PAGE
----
For the Maldives, clearly China has become a crucial economic parter. But given the size of Beijing’s coffers and its investments in other parts of the world, in pure financial terms, the investments in the Maldives are insignificant. A recent Moody’s analysis estimates the Maldives’ total foreign direct investment (FDI) in 2017 at roughly $485m. Economics, therefore, is not Beijing’s driving motivation. Rather, it is a strategic objective that Xi is pursuing.
Building a blue-water navy that is capable of protecting crucial trade routes, ensuring energy supplies and securing overseas Chinese assets is a stated goal of the PLA’s modernisation programme. The Maldives’ geographic position, therefore, is key, given that at least one-third of the world’s bulk cargo traffic and even greater volumes of oil shipments pass through the Indian Ocean. The first explicit evidence of this agenda was witnessed when three Chinese naval frigates docked in Male in August 2017 for a “friendly” visit.
This increasingly cozy relationship, however, has been rudely interrupted by the emergency. From Beijing’s perspective, Yameen has left it with two extreme choices – stand by an ally who’s unpopularity at home could stick to you or tilt towards democracy. There is, of course, room for manoeuvre between these two ends of the spectrum, but none of those choices are easy to execute and each will come with their own costs.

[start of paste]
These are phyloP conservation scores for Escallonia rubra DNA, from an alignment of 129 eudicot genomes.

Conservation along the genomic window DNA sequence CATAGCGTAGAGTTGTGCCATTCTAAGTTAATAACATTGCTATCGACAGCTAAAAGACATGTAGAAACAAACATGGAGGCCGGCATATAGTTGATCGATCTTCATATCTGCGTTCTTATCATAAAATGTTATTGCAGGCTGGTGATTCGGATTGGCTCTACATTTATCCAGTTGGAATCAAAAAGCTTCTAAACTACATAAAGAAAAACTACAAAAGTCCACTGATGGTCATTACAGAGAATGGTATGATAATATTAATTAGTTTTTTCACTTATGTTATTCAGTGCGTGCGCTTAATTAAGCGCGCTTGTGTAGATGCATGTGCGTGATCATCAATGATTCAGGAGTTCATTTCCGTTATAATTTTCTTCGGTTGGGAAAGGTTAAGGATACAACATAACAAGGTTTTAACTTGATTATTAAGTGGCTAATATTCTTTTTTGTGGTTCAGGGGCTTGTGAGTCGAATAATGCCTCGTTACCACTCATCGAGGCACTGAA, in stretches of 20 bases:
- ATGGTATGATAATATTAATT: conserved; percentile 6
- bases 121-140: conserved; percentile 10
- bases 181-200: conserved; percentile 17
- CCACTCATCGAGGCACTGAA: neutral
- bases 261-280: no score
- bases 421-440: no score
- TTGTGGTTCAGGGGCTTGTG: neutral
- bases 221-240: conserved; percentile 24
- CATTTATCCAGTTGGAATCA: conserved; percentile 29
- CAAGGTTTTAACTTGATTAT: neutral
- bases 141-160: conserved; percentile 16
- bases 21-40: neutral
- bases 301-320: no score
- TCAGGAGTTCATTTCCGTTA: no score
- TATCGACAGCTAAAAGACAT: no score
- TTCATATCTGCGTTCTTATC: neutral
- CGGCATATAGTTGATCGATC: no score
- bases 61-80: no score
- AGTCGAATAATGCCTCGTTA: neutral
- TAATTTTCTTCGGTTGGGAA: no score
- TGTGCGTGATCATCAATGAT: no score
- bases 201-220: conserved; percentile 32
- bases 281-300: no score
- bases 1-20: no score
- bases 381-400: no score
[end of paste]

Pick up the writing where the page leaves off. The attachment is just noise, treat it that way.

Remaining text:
For instance, unyielding support by Beijing coupled with an extension of the emergency in the Maldives and further suppression of opposition could force other international actors to intervene. Such intervention can range from imposing political and economic sanctions on the regime to even covert and overt force options. In addition, it could further underscore the logic of engagement under the Indo-Pacific rubric and override sceptical domestic constituencies in each of these states.
The Chinese are also likely to be closely assessing how events in the Maldives are being perceived by its allies and BRI nations. Not standing by a trusted partner could imply adverse signalling for leaders like Nicolas Maduro or Rodrigo Duterte. On the other hand, backing Yameen unconditionally could vitiate political and public perception of China in BRI nations. Moreover, it would further intensify the systemic values competition between China and the West for shaping global norms.
These constraints already appear to be at play in China’s actions so far. For instance, Beijing has described, as expected, the emergency as an internal matter and provided cover for Yameen at the UN. But it has also acknowledged India’s influence, saying it is in India and China’s “common interest” to maintain stability in the Maldives. Beijing also hinted that it will keep its forces away by reposing faith in the Maldivian forces to protect Chinese investments and Foreign Minister Wang Yi has been particular in stressing the “unconditional” nature of China’s aid and assistance to the country.
It is evident that there’s a delicate balancing act that Beijing must and is attempting to perform. In the long run, it desires a supportive regime in Male. For that, it must keep Yameen in check, cooperate with regional and global powers and avoid alienating the Maldivian people.
The views expressed in this article are the author’s own and do not necessarily reflect Al Jazeera’s editorial stance.